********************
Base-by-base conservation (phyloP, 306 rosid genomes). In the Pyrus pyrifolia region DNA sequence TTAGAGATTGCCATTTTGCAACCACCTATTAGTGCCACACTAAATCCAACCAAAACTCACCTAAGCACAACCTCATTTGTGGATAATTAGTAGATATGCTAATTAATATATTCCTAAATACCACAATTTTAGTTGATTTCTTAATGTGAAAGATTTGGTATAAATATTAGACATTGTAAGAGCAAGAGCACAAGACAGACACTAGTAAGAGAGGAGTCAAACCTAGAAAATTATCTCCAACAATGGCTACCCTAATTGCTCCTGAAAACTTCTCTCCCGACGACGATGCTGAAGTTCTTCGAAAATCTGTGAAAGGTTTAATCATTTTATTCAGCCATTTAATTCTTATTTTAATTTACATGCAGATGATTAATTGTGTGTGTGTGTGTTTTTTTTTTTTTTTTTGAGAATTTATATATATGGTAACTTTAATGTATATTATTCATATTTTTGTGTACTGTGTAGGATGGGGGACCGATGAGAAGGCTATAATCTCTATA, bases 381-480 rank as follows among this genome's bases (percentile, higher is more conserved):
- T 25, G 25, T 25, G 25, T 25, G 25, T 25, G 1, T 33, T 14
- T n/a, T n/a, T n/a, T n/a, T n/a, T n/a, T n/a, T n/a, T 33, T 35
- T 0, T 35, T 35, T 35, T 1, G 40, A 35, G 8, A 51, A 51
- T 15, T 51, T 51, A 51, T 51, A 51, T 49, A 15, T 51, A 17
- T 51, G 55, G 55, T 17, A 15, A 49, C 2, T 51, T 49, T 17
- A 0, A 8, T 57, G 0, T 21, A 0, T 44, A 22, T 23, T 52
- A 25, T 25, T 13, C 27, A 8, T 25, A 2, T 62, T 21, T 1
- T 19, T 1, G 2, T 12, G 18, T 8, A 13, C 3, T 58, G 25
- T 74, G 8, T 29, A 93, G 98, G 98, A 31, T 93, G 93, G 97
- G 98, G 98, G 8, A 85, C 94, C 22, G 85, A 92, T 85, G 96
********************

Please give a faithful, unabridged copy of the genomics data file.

Base-by-base conservation (phyloP, 306 rosid genomes). In the Pyrus pyrifolia region DNA sequence TTAGAGATTGCCATTTTGCAACCACCTATTAGTGCCACACTAAATCCAACCAAAACTCACCTAAGCACAACCTCATTTGTGGATAATTAGTAGATATGCTAATTAATATATTCCTAAATACCACAATTTTAGTTGATTTCTTAATGTGAAAGATTTGGTATAAATATTAGACATTGTAAGAGCAAGAGCACAAGACAGACACTAGTAAGAGAGGAGTCAAACCTAGAAAATTATCTCCAACAATGGCTACCCTAATTGCTCCTGAAAACTTCTCTCCCGACGACGATGCTGAAGTTCTTCGAAAATCTGTGAAAGGTTTAATCATTTTATTCAGCCATTTAATTCTTATTTTAATTTACATGCAGATGATTAATTGTGTGTGTGTGTGTTTTTTTTTTTTTTTTTGAGAATTTATATATATGGTAACTTTAATGTATATTATTCATATTTTTGTGTACTGTGTAGGATGGGGGACCGATGAGAAGGCTATAATCTCTATA, bases 381-480 rank as follows among this genome's bases (percentile, higher is more conserved):
- T 25, G 25, T 25, G 25, T 25, G 25, T 25, G 1, T 33, T 14
- T n/a, T n/a, T n/a, T n/a, T n/a, T n/a, T n/a, T n/a, T 33, T 35
- T 0, T 35, T 35, T 35, T 1, G 40, A 35, G 8, A 51, A 51
- T 15, T 51, T 51, A 51, T 51, A 51, T 49, A 15, T 51, A 17
- T 51, G 55, G 55, T 17, A 15, A 49, C 2, T 51, T 49, T 17
- A 0, A 8, T 57, G 0, T 21, A 0, T 44, A 22, T 23, T 52
- A 25, T 25, T 13, C 27, A 8, T 25, A 2, T 62, T 21, T 1
- T 19, T 1, G 2, T 12, G 18, T 8, A 13, C 3, T 58, G 25
- T 74, G 8, T 29, A 93, G 98, G 98, A 31, T 93, G 93, G 97
- G 98, G 98, G 8, A 85, C 94, C 22, G 85, A 92, T 85, G 96